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Golden ratio claim funniness

by hstufflebeam
Tags: claim, funniness, golden, ratio
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hstufflebeam
#1
Aug3-14, 07:39 PM
P: 8
Hello all,
I am in the process of designing a tesla coil for a research paper, and, just when I thought I had seen all the crack science there could possibly be, I came across a claim concerning the golden ratio. (The natural progression of events, I guess...) There is a real problem when choosing a capacitance value for the tank capacitor, because if the capacitive reactance is equal to the inductive reactance of the transformer's secondary coil, resonance can cause voltage rise lethal to the delicate secondary windings.
This is where the golden ratio reportedly comes to the rescue. If a larger than resonant capacitor is used, one can avoid the out of control voltage gain and help prevent damage to the transformer. Specifically, there seems to be a consensus that one should use a capacitance of 1.618 times the resonant sized capacitance, because when two numbers are in the golden ratio, they have no common integer multiples, eliminating the possibility of resonance, and thus miraculously solving the problem.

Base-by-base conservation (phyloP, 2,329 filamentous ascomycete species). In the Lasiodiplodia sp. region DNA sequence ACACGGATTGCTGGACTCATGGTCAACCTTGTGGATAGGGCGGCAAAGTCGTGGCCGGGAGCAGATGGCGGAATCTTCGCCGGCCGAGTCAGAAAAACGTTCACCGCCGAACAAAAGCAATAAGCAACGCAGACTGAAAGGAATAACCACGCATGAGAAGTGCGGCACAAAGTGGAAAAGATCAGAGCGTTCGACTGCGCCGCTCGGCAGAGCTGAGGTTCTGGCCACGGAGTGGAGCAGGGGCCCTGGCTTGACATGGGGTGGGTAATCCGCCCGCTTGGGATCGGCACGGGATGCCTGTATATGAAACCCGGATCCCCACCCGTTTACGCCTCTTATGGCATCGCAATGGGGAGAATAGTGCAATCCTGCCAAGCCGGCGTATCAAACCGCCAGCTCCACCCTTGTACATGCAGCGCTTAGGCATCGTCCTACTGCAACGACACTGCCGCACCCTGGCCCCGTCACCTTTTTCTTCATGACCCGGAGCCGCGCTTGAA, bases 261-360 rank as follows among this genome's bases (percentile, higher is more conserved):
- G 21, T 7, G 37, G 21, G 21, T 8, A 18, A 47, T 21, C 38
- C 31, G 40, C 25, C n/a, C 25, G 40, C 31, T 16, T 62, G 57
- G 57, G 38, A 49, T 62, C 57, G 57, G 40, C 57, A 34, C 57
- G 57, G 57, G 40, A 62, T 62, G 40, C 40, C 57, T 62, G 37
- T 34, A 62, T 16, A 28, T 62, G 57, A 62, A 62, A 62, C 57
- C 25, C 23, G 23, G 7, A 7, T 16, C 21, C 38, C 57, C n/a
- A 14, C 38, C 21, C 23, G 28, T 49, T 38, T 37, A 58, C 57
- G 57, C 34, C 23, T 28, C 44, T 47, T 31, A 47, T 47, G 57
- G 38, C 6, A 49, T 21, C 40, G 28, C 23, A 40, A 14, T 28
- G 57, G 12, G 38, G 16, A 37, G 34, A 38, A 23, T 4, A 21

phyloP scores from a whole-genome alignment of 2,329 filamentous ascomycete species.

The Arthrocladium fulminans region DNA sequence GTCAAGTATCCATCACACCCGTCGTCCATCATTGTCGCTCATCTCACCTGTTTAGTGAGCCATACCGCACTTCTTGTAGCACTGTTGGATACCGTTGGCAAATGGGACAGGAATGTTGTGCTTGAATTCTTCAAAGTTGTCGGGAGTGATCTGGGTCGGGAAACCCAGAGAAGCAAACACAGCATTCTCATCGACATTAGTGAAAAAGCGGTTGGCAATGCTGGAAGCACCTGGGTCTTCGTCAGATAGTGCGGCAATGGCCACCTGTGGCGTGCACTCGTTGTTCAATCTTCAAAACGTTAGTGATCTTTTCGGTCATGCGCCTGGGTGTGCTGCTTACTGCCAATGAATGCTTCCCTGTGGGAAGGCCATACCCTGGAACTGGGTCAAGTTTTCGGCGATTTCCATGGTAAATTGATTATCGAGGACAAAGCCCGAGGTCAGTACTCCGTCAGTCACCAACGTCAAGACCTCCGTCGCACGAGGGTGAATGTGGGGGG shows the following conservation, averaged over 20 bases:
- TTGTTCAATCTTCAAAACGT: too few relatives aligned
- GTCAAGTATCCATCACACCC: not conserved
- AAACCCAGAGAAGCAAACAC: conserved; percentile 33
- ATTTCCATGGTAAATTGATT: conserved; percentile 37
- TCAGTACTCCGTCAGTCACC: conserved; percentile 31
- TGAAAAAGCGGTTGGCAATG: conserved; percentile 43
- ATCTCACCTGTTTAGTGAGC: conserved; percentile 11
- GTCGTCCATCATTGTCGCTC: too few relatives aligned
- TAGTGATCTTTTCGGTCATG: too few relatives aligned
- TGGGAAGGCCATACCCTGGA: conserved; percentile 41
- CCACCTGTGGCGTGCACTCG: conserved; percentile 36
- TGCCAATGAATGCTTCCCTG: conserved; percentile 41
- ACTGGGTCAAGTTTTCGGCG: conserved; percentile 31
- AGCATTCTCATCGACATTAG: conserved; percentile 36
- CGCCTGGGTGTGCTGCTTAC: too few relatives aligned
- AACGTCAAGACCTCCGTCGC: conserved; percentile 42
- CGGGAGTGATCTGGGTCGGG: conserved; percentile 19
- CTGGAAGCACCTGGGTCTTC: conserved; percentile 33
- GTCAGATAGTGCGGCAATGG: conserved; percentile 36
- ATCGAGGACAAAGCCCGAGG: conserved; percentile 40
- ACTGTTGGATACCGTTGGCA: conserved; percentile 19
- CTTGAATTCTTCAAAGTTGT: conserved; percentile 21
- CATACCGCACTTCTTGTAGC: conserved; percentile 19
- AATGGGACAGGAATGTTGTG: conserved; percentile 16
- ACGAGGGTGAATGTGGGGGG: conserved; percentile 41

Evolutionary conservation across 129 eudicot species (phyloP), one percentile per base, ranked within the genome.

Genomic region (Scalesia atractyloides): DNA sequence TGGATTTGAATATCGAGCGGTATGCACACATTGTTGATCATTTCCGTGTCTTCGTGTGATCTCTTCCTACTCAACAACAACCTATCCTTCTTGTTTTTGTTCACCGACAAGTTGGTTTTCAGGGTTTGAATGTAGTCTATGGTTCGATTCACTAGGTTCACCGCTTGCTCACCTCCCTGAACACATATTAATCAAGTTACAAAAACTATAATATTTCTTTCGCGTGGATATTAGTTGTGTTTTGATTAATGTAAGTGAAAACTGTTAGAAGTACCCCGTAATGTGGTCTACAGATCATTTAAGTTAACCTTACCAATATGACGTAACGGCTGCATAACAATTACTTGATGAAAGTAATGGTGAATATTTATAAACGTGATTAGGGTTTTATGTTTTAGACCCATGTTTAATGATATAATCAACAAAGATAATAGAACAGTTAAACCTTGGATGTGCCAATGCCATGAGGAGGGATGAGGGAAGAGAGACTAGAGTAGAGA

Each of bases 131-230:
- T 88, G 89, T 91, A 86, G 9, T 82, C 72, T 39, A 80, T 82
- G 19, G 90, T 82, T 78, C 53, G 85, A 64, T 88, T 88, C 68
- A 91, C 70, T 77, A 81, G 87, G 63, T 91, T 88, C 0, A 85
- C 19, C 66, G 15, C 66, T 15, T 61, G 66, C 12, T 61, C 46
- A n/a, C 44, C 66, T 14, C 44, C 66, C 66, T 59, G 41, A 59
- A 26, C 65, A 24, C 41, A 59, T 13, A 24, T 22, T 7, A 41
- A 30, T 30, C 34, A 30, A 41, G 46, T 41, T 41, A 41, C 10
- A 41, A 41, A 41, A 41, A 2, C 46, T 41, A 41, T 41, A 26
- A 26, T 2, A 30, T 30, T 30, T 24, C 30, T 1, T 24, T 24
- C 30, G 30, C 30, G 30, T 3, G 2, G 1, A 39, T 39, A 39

I know that this is because φ is irrational, but why φ? Why not something like the square root of two, which would allow a lower capacitance (and a lower budget in most cases!)? I have never really understood the fascination with the golden ratio, perhaps, then, I am missing something?
Thanks
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Simon Bridge
#2
Aug3-14, 08:07 PM
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Welcome to PF;
You could probably find out the actual ideal value as an aside to your main research... adjusting the capacitor value seems straight forward and you can take steps to protect the secondary. Apart from not being "resonant", what other constraints are there? Where does this "consensus" come from - reputable sources or crackpots?